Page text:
Is the Define-by-Run paradigm useful only in the domain of deep learning frameworks? We came to understand that we could apply a similar approach to automatic hyperparameter optimization frameworks as well. Under this approach, all existing automatic hyperparameter optimization frameworks are classified as Define-and-Run. Optuna, on the other hand, is based on the Define-by-Run concept and provides users with a new style of API that is very different from other frameworks. This has made it possible to give high modularity to a user program and access to complex hyperparameter spaces, among other things.
Pruning of trials using learning curves
When iterative algorithms like deep learning and gradient boosting are used, rough prediction on end results of training can be made from the learning curve. Using these predictions, Optuna can halt unpromising trials before the training is over. This is the pruning feature of Optuna.
Existing frameworks such as Hyperopt, Spearmint, and SMAC do not have this functionality. Recent studies show that the pruning technique using learning curves is highly effective. The following graph indicates its effectiveness in performing a sample deep learning task. While the optimization engines of both Optuna and Hyperopt utilize the same TPE, thanks to pruning, the optimization performed by Optuna is more efficient.
Parallel distributed optimization
Deep learning is computationally intensive, and each training process is very time-consuming. Therefore, for automatic hyperparameter optimization in practical use cases, it is essential that the user can easily use parallel distributed optimization that is efficient and stable. Optuna supports asynchronous distributed optimization which simultaneously performs multiple trials using multiple nodes. Parallelization can make the optimization process even faster as shown in the following figure. In the below example, we changed the number of workers from 1, 2, 4, to 8, confirming that the parallelization has accelerated the optimization.
Optuna also has a functionality to work with ChainerMN, allowing the user to optimize training that requires distributed processing without difficulty. By making use of a combination of these functionalities, the user can execute objective functions that include distributed processing in a parallel, distributed manner.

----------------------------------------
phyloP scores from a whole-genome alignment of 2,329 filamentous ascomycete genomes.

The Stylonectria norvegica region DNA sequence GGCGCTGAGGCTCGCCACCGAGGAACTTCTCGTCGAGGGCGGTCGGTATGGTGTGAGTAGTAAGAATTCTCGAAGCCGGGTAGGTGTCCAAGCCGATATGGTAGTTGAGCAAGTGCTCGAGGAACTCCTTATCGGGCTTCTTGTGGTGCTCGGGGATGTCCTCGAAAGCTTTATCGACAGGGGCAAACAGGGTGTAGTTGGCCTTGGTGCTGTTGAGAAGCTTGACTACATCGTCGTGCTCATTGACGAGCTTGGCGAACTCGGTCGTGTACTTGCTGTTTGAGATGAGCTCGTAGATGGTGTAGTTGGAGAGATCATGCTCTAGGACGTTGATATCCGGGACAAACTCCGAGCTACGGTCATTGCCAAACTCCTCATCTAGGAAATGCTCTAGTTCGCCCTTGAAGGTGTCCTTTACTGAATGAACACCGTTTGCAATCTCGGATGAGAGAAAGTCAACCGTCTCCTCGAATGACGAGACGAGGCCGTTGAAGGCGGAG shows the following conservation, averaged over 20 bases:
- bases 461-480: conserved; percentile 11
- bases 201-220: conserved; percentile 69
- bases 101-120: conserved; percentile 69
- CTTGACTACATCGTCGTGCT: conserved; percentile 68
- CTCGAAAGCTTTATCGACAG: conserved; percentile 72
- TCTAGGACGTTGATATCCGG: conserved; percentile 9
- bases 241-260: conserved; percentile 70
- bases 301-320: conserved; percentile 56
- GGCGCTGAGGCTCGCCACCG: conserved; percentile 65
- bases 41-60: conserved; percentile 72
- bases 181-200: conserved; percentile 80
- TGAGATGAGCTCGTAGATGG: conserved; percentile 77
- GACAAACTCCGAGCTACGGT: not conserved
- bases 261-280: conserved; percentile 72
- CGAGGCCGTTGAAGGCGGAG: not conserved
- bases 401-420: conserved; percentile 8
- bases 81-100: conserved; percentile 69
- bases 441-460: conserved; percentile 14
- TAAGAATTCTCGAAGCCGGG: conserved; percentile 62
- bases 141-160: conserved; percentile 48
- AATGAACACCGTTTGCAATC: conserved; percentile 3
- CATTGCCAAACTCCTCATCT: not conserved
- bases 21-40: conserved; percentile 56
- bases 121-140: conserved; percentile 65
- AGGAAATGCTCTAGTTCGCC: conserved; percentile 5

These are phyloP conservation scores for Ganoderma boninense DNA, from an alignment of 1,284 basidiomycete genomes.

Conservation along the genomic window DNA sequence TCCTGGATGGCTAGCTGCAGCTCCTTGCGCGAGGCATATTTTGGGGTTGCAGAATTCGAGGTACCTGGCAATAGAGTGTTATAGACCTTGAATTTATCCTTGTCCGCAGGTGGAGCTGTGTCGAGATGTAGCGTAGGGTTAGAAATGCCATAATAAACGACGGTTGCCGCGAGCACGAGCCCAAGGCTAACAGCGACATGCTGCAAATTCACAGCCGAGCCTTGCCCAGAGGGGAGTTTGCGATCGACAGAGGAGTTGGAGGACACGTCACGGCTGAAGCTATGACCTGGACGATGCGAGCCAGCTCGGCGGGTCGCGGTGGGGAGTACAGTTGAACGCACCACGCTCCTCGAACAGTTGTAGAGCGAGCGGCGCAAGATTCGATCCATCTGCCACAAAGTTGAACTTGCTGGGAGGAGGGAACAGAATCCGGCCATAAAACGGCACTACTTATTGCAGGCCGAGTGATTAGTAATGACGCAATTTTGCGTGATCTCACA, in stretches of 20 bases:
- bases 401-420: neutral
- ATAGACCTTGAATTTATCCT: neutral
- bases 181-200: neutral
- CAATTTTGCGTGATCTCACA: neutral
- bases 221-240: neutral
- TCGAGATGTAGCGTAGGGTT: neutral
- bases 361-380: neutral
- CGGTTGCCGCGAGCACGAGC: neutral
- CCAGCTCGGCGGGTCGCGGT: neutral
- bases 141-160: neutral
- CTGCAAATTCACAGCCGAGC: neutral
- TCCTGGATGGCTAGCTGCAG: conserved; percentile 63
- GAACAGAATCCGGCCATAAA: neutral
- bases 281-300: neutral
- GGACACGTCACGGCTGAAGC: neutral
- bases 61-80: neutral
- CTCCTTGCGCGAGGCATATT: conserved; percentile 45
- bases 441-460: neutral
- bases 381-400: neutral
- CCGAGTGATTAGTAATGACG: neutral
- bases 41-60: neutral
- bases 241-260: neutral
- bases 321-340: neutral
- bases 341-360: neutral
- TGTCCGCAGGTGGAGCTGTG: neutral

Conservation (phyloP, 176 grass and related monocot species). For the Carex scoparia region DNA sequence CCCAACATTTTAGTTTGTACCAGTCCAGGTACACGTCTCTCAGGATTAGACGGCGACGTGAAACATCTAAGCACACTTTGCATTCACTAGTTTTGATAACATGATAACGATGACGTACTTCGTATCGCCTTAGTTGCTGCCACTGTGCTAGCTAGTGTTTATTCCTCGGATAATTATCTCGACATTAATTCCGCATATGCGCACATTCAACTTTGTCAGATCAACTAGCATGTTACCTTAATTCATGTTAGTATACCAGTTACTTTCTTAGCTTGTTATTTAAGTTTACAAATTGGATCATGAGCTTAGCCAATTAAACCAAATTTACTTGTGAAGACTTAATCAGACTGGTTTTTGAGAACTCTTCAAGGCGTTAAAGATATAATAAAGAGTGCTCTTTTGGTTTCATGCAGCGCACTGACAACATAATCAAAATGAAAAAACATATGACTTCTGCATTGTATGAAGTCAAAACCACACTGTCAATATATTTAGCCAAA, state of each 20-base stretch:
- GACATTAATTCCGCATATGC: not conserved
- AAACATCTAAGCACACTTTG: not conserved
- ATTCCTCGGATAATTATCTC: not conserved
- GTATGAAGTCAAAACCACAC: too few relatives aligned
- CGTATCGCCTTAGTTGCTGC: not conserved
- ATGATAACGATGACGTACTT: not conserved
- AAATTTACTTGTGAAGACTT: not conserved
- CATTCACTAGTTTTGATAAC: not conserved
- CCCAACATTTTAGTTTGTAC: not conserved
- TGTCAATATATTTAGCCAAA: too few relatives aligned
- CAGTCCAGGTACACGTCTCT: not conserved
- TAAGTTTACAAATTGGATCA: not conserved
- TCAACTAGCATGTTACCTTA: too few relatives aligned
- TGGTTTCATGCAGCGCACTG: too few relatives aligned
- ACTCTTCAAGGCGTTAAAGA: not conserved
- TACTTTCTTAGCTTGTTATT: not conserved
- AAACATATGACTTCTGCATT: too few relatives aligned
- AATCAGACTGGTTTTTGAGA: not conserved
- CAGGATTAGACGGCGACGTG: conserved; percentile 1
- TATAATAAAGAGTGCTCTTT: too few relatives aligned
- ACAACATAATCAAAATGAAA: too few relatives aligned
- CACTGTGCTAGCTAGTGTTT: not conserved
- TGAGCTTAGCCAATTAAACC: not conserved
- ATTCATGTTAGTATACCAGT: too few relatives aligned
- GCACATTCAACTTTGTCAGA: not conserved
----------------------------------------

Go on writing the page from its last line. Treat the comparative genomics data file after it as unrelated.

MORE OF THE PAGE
Visualized optimization on dashboard (under development)
Optuna has a dashboard that provides a visualized display of the optimization process. With this, the user can obtain useful information from experimental results. The dashboard can be accessed by connecting via a Web browser to an HTTP server which can be started by one command. Optuna also has a functionality to export optimization processes in a pandas dataframe, for systematic analysis.
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Optuna is already in use by several projects at PFN. Among them is the project to compete in the Open Images Challenge 2018, in which we finished in second place. We will continue to aggressively develop Optuna to improve its integrity as well as prototyping and implementing advanced functionalities. We believe Optuna is ready for use, so we would love to receive your candid feedback.
Our objective is to speed up deep learning related R&D activities as much as possible. Our effort into automatic hyperparameter optimization is an important step toward this end. Additionally, we have begun working on other important technologies such as neural architecture search and automatic feature extraction. PFN is looking for potential full-time members and interns who are enthusiastic about working with us in these fields and activities.
Be sure to check out an upcoming talk at ODSC West 2019 this October 29 – Nov 1 by Takuya’s colleague, Crissman Loomis, titled “Machine Learning in Chainer Python.”
Originally Posted Here.